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Controlled aggregation of primary human pancreatic islet cells leads to glucose-responsive pseudoislets comparable to native islets.

Hilderink J, Spijker S, Carlotti F, Lange L, Engelse M, van Blitterswijk C, de Koning E, Karperien M, van Apeldoorn A - J. Cell. Mol. Med. (2015)

Bottom Line: To reduce diffusion restrictions and improve islet cell survival, the generation of islets with optimal dimensions by dispersion followed by reassembly of islet cells, can help limit the length of diffusion pathways.The re-associated human islet cells showed an a-typical core shell configuration with beta cells predominantly on the outside unlike human islets, which became more randomized after implantation similar to native human islets.The agarose microwell platform was shown to be an easy and very reproducible method to aggregate pancreatic islet cells with high accuracy providing a reliable tool to study cell-cell interactions between insuloma and/or primary islet cells.

View Article: PubMed Central - PubMed

Affiliation: Department of Developmental Bioengineering, University of Twente, Enschede, The Netherlands.

No MeSH data available.


Related in: MedlinePlus

Schematic representation of agarose microwell fabrication and cell aggregation.
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fig01: Schematic representation of agarose microwell fabrication and cell aggregation.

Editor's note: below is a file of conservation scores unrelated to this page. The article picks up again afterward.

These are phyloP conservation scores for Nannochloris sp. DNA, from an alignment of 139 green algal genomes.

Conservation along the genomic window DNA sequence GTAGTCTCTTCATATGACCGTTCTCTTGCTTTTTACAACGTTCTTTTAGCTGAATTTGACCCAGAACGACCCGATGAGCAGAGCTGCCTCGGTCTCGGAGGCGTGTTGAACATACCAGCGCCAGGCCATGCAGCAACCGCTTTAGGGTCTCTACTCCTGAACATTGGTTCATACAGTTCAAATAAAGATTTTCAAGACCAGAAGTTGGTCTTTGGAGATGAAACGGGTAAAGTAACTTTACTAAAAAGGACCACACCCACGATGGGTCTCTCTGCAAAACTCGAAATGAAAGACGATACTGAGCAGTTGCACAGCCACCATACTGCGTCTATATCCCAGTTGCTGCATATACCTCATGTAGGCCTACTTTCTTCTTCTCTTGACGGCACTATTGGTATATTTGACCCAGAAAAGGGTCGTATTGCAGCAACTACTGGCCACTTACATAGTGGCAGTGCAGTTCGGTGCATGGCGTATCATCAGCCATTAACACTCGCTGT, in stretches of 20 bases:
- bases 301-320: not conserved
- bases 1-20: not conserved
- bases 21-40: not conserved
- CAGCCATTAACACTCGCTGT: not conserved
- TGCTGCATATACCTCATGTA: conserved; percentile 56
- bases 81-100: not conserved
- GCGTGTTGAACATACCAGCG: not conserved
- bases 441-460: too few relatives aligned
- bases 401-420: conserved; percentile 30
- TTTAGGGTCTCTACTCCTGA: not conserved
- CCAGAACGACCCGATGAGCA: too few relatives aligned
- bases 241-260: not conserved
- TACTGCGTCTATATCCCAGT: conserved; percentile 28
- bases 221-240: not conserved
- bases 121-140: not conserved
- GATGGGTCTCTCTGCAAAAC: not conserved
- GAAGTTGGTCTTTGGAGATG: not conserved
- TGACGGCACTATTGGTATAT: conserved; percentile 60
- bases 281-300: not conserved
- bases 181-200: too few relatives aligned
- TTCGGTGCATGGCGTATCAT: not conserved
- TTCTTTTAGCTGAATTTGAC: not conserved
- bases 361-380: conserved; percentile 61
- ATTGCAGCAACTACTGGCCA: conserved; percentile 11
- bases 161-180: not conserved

Mentions: Non-adherent agarose microwells were aseptically fabricated as described previously 30. Briefly, microwell chips containing 2865 microwells with a diameter of 200 μm and chips containing 1585 microwells with a diameter of 400 μm were fabricated by pouring a 3% (w/v) Ultrapure™ agarose (Invitrogen, Bleiswijk, the Netherlands) solution on negative moulds of polydimethylsiloxane (PDMS). After agarose solidification, the moulds were removed, covered with PBS and stored at 4°C until usage (see Fig.1). Before cell seeding, the agarose chips were pre-incubated in culture medium overnight at 37°C. For cell aggregate formation, single cells were resuspended in fresh medium and seeded onto agarose chips at various densities resulting in aggregates consisting of 10, 25, 50, 100, 250, 500 and 1000 cells. Immediately after seeding, agarose chips were briefly centrifuged at 300 × g to allow the cells to settle down in the microwells. As a control, 1 × 105 cells were seeded onto ultra-low attachment plastic to allow spontaneous cell aggregation. Medium was refreshed every 1–2 days. Cell aggregates were cultured up to 7 days after which they were removed from the chips by upside down centrifugation (1 min. at 300 × g) or by medium flush, and used for further analysis. To measure the average aggregate diameter, microscopic images were taken and aggregate diameter was quantified using ImageJ (NIH image). For INS-1E cell aggregates, at least 50 aggregates were measured. For human islet cell aggregates, at least 40 aggregates derived from islet preparations of three different human donors were analysed.